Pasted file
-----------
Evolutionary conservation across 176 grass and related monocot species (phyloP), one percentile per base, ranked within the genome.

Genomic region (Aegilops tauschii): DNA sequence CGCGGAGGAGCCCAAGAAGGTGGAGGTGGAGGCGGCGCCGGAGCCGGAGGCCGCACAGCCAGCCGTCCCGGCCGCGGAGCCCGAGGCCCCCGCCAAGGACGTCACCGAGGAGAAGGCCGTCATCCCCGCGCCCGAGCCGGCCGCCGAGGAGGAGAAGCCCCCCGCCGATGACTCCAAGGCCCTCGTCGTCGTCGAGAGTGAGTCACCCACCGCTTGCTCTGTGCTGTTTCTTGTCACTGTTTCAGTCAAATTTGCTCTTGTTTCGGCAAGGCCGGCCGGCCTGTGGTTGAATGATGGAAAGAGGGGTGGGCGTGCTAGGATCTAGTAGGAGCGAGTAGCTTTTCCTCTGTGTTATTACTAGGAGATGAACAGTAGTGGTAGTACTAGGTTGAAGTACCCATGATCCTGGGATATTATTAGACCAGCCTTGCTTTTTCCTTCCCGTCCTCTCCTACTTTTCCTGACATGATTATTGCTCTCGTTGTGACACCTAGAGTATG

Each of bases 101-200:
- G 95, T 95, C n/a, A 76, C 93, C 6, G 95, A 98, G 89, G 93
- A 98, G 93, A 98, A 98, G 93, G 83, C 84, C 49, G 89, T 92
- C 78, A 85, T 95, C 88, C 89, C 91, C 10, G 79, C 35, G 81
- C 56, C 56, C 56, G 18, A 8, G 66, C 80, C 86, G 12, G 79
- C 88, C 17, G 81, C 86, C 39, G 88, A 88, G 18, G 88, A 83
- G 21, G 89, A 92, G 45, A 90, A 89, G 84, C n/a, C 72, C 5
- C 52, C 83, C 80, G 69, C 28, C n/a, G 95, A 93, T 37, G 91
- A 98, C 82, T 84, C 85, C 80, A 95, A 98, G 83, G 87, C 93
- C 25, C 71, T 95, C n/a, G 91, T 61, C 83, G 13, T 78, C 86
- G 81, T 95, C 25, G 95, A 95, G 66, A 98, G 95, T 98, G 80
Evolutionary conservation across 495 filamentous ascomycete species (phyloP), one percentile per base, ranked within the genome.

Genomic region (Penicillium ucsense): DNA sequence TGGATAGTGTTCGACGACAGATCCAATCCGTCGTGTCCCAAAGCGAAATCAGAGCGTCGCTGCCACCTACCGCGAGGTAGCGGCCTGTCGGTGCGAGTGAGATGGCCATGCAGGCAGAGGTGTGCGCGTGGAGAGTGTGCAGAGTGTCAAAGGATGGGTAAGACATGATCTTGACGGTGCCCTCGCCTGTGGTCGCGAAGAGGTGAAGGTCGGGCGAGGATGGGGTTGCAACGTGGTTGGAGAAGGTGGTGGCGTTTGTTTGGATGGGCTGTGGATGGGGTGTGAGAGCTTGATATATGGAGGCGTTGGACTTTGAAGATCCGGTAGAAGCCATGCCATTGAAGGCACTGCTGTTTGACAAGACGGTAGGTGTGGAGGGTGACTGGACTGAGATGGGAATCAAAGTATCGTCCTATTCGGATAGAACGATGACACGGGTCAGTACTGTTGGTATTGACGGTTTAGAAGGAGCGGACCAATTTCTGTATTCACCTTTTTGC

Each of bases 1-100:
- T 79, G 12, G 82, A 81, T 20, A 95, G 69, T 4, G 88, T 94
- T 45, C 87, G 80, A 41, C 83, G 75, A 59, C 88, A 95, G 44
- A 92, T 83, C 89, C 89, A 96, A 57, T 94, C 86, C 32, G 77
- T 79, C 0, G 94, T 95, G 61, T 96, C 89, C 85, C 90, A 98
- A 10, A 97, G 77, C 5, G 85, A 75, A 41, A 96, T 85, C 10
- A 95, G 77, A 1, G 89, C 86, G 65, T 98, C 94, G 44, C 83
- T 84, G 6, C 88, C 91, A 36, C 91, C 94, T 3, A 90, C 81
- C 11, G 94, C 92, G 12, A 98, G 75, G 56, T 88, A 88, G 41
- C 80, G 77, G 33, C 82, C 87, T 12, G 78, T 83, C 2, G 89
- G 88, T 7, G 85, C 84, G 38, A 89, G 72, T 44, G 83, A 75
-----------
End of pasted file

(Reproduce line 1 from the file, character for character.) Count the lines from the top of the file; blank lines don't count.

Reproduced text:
Evolutionary conservation across 176 grass and related monocot species (phyloP), one percentile per base, ranked within the genome.